The euro is heading for its 10th day of declines against the US dollar due to positive data following Donald Trump's win in the race to the White House.
At time of writing, the euro was down 0.2 per cent against the dollar at $1.0604. The currency is on its longest run of losses since it became an accounting currency seventeen years ago.
The dollar index, which measures the US currency against a collection of it global peers, was up 0.3 per cent at time of writing at 101.190. The currency is now on track to score its 10th day of gains in a row.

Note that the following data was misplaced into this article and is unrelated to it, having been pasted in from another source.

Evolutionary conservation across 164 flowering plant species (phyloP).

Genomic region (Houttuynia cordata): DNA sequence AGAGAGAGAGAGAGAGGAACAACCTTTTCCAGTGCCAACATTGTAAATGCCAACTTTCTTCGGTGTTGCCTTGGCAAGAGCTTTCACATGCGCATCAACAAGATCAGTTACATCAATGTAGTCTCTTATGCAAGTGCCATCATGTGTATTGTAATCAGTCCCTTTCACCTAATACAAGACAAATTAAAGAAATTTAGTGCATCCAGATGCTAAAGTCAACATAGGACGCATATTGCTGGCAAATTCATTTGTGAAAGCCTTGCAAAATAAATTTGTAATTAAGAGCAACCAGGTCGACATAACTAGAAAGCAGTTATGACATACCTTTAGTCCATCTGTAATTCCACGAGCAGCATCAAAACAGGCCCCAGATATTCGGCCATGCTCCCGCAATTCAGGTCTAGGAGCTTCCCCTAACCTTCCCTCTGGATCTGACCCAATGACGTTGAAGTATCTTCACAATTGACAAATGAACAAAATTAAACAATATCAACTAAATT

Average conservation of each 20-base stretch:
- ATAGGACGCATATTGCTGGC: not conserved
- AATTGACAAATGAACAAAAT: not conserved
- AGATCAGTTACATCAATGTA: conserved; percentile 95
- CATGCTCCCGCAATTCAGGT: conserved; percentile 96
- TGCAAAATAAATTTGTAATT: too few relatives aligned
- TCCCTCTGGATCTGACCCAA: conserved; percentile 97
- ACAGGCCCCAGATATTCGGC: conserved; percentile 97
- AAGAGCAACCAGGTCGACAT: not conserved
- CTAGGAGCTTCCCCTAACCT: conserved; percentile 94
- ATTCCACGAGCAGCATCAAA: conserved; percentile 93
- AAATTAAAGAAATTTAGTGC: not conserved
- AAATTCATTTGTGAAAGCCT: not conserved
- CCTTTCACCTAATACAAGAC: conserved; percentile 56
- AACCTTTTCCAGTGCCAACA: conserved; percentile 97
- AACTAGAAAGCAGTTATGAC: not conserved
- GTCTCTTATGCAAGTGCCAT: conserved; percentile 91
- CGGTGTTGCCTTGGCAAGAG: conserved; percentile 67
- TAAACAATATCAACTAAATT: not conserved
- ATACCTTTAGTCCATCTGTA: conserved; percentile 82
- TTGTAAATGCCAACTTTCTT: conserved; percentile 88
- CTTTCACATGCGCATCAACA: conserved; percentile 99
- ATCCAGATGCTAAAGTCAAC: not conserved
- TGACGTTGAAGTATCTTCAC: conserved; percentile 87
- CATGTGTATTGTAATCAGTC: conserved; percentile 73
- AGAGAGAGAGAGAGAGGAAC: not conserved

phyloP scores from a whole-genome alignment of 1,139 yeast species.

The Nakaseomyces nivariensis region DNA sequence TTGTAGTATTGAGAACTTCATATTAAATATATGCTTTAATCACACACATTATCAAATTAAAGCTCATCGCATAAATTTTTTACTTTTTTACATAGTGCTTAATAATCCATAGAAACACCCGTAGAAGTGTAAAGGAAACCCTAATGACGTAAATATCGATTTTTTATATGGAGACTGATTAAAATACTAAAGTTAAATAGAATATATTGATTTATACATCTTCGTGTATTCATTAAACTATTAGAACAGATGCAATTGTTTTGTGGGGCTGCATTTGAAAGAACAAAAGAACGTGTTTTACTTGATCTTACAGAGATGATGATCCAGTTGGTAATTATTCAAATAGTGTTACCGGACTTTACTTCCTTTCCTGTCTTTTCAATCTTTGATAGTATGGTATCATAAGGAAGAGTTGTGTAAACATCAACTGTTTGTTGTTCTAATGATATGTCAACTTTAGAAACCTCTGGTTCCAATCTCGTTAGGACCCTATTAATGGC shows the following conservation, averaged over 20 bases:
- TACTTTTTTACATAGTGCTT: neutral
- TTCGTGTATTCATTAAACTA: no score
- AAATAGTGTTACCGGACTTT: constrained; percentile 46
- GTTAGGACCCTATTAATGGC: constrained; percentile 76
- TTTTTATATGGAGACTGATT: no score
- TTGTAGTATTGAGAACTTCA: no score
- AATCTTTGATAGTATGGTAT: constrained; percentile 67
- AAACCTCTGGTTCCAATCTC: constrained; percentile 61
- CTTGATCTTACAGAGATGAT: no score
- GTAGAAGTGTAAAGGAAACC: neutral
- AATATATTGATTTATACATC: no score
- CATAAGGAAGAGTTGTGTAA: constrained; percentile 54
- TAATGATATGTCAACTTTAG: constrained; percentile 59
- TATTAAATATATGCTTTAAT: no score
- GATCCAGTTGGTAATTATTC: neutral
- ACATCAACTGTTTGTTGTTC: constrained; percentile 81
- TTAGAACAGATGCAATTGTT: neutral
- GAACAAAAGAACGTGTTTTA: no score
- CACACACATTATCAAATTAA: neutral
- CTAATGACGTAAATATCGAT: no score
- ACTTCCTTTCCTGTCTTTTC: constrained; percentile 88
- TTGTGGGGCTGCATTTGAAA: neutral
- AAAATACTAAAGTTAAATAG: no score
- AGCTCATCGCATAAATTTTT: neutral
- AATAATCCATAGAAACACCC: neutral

The British pound is up 0.06 per cent against the dollar, at $1.2424.
The US dollar has been pushed upwards by comments from Federal Reserve chair Janet Yellen yesterday, who said that a rate rise could come "relatively soon". The US has also recently posted strong inflation and housing data.
Yellen has confirmed she will remain in her position until 2018, and also used her testimony to the Joint Economic Committee in Washington to defend the Dodd-Frank Act, which Trump has promised to repeal.